By Catherine Conlan
If you’ve gone out to lunch with me in the past year, I’ve probably come at you with the concept of police and prison abolition. About a year ago I attended a day-long seminar from the University of Minnesota’s Labor Education Service about Labor and Mass Incarceration, and to say it blew my mind was an understatement.
During the class, we learned about the role police and prisons have in the community, and whether they’re effective or not. It’s hard for me to do the class justice in a short column, so suffice it to say I will never forget the patience of the instructors as they walked us through different thought exercises, and how I could literally feel my brain rewiring as it took in new information and what it might mean for me as a citizen, as a union member, as someone who wanted better for my community.
The next day I had lunch with a dear friend from my college days. I was bursting with this new information about was ready to forge a new prison and police abolition advocate for the cause. And when I told her what I had learned, her reaction was one we’ve seen a lot over the past few weeks: “You want to what?”
It was a reminder of how hard it is to build a movement. Changing minds and having hard discussions is where the unglamorous but important work is, especially when you’re struggling with changing long-rooted institutions. So let’s look at some smaller steps.
One of the things that got me to abolition was an excellent lesson from LES’s current director Filiberto Nolasco Gomez, who has done research and reporting about prison labor in the Minnesota corrections system for Workday Minnesota.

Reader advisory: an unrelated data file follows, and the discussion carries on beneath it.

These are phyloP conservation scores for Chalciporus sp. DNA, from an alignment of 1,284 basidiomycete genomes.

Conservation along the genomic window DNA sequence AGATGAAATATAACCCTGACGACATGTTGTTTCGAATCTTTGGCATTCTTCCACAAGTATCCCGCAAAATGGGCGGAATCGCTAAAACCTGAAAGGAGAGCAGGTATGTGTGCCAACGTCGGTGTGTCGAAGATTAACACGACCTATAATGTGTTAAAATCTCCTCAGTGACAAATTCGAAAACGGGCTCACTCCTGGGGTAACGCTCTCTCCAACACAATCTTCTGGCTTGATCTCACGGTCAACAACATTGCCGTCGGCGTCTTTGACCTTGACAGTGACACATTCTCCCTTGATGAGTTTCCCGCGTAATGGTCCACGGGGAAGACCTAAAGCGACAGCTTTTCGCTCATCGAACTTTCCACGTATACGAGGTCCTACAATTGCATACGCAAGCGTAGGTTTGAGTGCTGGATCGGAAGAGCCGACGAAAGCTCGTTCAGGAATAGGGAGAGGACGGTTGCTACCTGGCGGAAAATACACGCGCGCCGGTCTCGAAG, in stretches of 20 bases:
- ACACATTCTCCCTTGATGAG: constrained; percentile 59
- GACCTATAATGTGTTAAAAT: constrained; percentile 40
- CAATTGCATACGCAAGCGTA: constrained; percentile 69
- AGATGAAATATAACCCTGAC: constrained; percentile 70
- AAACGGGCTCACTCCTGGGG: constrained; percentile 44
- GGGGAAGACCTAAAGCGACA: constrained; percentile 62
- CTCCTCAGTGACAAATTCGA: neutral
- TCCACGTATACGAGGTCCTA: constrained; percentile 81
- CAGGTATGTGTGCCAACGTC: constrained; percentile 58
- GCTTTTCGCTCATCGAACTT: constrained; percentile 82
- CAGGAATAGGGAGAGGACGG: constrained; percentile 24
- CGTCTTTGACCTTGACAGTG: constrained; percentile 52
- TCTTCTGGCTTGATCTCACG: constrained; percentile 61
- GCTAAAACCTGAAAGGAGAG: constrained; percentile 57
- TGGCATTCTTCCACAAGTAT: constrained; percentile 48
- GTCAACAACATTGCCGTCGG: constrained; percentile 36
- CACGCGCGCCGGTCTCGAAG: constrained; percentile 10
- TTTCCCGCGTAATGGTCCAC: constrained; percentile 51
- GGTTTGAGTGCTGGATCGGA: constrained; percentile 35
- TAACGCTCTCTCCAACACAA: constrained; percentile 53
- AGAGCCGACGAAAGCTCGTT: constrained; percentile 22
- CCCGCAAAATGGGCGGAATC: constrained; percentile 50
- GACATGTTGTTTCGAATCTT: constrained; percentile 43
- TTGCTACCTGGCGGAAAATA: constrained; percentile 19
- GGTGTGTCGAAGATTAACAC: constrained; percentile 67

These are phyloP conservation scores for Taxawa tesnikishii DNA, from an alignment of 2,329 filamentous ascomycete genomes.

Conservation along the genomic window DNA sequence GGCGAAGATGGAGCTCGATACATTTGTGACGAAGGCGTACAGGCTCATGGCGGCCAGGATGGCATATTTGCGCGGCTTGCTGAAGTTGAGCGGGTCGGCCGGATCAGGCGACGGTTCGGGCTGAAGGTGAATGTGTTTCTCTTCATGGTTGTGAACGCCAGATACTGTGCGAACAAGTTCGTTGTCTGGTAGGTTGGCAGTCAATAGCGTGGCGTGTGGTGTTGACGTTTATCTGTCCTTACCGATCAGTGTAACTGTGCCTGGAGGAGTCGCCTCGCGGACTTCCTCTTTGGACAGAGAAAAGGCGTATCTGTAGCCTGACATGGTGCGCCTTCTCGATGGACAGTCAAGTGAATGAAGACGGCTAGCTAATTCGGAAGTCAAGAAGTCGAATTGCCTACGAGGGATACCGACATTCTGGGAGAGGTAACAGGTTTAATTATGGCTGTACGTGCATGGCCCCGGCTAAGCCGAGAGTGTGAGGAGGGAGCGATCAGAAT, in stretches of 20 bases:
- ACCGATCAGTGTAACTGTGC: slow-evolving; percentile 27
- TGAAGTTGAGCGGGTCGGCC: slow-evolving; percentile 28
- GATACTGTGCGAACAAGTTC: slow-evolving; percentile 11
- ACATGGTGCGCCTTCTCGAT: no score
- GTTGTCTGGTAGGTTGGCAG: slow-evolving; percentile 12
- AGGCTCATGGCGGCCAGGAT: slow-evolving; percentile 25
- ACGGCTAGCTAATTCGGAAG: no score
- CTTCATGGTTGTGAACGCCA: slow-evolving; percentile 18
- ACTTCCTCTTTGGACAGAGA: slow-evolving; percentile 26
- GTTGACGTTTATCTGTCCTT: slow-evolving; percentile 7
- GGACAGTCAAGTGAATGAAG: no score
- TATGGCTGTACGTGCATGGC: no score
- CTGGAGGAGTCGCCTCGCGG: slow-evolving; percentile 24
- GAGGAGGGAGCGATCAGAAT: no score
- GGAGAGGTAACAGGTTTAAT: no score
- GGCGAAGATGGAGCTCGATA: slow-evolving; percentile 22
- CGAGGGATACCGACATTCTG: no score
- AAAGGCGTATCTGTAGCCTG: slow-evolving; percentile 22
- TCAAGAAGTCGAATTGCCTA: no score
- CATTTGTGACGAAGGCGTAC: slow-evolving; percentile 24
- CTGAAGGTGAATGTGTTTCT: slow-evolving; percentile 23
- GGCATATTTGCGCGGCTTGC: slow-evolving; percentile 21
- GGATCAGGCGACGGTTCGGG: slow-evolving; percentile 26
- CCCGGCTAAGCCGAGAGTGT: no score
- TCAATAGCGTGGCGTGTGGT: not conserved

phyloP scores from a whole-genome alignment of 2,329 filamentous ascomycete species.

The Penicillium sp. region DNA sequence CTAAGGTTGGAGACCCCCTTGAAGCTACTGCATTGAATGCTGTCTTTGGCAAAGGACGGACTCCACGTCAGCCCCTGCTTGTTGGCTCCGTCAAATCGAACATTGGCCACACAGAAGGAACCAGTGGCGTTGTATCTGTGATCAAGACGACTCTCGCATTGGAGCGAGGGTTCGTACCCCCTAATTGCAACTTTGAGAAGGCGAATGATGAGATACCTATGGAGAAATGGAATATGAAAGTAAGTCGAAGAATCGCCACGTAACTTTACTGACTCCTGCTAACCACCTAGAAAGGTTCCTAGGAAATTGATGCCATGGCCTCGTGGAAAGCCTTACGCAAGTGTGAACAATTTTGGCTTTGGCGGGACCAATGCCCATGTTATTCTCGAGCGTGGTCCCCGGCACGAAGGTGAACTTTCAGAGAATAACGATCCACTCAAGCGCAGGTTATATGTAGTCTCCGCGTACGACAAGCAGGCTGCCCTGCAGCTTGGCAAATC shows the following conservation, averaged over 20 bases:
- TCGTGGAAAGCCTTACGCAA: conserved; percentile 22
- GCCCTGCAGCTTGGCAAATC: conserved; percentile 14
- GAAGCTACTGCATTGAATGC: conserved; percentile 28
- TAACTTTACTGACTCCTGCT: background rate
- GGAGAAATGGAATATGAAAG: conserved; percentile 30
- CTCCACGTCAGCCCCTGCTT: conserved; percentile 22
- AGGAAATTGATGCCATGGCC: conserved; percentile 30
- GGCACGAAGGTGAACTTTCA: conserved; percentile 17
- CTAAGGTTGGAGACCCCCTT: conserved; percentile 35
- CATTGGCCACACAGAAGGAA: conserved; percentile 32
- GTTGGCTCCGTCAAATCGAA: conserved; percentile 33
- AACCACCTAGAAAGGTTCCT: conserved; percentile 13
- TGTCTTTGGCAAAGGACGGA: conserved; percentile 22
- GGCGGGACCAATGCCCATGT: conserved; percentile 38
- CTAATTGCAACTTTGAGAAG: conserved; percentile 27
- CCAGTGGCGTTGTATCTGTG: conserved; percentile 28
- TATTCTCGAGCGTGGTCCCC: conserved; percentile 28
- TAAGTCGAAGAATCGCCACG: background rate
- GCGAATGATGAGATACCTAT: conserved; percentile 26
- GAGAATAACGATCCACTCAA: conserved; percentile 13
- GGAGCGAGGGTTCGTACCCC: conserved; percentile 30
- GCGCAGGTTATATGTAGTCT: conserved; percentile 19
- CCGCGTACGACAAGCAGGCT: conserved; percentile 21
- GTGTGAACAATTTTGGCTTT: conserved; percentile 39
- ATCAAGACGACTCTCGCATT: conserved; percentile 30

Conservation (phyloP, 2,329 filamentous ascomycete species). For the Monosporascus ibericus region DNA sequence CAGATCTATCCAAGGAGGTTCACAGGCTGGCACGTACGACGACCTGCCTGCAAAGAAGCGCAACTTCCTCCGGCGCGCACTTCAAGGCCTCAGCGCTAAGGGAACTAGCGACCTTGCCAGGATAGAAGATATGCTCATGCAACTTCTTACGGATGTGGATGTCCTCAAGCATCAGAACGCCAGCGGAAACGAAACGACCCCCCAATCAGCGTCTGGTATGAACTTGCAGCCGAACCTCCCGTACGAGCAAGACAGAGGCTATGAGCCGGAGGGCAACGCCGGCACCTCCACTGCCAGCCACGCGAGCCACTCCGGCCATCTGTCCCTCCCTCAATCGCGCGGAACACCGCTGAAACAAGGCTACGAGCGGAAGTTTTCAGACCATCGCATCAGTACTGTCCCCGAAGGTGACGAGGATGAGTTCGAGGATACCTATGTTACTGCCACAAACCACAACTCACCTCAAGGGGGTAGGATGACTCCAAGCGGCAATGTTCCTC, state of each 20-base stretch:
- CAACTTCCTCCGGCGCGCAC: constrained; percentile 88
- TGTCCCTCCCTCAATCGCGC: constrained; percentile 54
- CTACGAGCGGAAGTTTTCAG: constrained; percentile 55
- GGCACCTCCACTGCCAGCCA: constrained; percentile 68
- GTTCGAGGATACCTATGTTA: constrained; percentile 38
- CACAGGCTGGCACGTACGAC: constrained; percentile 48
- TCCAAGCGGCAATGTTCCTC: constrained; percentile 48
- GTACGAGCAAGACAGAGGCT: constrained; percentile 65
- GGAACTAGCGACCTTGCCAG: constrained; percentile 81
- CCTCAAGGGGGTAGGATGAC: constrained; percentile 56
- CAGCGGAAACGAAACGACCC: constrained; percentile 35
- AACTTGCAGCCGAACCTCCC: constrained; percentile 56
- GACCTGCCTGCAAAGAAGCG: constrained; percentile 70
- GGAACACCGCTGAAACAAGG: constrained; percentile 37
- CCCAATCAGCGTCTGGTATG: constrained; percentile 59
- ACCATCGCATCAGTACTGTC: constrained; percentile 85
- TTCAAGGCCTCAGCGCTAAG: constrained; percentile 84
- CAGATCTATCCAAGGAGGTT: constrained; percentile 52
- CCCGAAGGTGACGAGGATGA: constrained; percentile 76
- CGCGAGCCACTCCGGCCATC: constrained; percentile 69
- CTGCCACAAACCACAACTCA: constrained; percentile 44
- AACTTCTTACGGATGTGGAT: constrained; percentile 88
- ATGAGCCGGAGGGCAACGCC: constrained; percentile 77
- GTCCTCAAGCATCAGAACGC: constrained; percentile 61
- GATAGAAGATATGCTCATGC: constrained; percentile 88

During his lesson, he showed the connection between the abolition of slavery in the United States and the loophole in the 13th Amendment that allows all but chattel slavery of incarcerated people, and how even state prisons (not the dreaded privatized ones) sell out the labor of incarcerated people for profit and exploitation, and to compete with workers “on the outside.” But that might be coming to an end in Minnesota.
During this special session, Rep. Rena Moran has introduced a bill that would bring the issue to voters to amend the Minnesota Constitution to fully abolish slavery by eliminating the clause excepting people who are incarcerated. A similar bill was knocking around during the regular session, but the killing of George Floyd and subsequent focus on race, policing and the prison industry have made the issue more urgent.
There are a lot of important, difficult questions Labor will need to wrestle with in the coming weeks and months. Historically, the concept of a police force has been used as just that — a force that acted in the interests of capital and bosses by oppressing people escaping slavery and, later, immigrants and labor organizers, all trying to build a better life for themselves and their families. As communities reexamine their police departments, Labor must be there to ensure old systems of oppression aren’t reproduced.
But in the meantime, supporting Moran’s bill is a small but easy change that Minnesota is ready for. Many of the reforms are already garnering opposition from the usual corners in the Legislature, but ending slave wages through prison work should be a no-brainer.
Hard work, easy changes
By Catherine Conlan